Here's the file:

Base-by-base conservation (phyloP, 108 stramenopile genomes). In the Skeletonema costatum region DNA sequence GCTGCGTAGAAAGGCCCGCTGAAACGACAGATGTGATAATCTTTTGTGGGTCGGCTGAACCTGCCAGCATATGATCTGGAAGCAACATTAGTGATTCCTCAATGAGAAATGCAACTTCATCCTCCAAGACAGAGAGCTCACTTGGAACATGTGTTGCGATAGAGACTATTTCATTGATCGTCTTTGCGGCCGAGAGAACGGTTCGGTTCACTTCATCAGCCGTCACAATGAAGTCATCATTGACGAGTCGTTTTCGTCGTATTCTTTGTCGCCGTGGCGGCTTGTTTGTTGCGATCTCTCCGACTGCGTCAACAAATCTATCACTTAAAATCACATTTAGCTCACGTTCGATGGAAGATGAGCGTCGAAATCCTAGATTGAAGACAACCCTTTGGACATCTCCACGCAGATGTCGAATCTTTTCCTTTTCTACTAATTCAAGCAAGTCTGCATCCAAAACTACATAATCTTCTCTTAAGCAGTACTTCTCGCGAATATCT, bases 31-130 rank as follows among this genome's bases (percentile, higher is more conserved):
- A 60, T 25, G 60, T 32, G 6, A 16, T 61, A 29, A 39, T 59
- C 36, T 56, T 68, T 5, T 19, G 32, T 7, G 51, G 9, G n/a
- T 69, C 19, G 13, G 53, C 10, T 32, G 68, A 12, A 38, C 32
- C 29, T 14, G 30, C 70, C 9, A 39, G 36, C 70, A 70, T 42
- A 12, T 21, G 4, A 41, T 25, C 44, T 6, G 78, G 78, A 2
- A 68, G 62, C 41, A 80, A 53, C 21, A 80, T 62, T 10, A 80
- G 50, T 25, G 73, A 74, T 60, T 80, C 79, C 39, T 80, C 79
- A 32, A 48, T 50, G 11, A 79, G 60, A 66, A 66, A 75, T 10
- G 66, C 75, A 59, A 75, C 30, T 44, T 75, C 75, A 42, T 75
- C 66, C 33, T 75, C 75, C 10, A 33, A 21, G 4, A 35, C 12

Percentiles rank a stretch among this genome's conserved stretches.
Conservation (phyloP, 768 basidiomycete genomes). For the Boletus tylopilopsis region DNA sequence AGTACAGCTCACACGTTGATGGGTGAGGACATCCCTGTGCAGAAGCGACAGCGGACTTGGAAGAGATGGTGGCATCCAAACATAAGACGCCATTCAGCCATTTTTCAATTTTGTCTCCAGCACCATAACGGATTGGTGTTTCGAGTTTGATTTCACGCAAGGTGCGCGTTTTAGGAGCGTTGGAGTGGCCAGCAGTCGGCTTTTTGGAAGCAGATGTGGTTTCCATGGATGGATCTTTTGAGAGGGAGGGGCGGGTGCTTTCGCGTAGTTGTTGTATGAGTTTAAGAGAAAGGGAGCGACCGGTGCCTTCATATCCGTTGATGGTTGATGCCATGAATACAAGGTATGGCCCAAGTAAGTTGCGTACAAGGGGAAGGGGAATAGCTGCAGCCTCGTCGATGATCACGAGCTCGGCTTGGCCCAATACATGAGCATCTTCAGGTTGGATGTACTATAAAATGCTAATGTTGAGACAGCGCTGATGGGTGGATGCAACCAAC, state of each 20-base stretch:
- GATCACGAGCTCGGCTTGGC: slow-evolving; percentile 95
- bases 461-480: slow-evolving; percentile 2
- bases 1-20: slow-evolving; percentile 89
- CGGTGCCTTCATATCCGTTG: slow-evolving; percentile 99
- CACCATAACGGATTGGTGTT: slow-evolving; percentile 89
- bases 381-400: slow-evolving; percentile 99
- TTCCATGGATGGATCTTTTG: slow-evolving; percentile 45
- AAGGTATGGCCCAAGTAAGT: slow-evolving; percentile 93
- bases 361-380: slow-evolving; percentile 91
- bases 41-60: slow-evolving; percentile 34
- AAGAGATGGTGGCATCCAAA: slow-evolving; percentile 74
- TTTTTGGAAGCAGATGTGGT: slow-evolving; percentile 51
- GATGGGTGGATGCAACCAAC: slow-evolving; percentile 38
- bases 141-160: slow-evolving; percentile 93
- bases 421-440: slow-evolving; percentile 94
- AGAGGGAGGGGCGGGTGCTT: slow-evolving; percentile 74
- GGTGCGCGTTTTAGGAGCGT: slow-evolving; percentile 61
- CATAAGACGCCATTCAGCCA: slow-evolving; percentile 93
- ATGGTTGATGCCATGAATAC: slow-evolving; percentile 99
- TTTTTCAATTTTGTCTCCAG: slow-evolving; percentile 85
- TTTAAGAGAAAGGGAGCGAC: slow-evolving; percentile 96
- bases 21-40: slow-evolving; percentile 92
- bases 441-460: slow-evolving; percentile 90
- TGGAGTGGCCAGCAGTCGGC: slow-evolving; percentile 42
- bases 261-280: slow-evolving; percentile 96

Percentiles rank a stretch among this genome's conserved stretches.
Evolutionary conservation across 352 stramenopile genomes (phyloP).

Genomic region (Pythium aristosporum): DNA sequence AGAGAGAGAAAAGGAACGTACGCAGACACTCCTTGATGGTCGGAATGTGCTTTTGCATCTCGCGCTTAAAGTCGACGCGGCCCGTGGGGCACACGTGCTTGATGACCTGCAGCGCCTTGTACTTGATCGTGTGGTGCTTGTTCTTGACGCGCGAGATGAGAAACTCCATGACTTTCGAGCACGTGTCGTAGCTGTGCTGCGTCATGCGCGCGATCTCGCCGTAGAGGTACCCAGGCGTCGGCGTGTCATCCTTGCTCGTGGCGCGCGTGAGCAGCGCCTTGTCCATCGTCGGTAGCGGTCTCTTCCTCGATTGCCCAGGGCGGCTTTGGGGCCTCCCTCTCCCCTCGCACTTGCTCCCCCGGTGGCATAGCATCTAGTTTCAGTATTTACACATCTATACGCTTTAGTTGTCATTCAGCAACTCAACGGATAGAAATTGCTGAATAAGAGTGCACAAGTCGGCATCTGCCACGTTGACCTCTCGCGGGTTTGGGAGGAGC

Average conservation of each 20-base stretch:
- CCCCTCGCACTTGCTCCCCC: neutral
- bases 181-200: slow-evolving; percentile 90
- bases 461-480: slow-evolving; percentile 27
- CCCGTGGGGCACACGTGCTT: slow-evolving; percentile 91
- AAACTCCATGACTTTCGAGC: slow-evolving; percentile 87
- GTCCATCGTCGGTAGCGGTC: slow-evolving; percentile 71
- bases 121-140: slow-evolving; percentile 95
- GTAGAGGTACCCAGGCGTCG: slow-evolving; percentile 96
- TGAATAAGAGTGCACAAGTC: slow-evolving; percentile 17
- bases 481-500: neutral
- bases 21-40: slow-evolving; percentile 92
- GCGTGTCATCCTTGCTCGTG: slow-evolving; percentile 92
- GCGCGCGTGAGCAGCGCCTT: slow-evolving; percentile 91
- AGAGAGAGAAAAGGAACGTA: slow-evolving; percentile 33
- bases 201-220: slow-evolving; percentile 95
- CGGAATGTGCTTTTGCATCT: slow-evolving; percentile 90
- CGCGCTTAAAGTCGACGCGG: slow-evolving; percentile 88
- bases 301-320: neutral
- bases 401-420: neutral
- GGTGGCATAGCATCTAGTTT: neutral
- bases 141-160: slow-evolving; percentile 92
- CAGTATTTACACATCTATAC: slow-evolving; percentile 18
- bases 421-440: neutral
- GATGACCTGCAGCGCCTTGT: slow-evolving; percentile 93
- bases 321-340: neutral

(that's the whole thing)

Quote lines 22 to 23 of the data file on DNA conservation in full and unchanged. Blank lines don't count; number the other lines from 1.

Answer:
- bases 361-380: slow-evolving; percentile 91
- bases 41-60: slow-evolving; percentile 34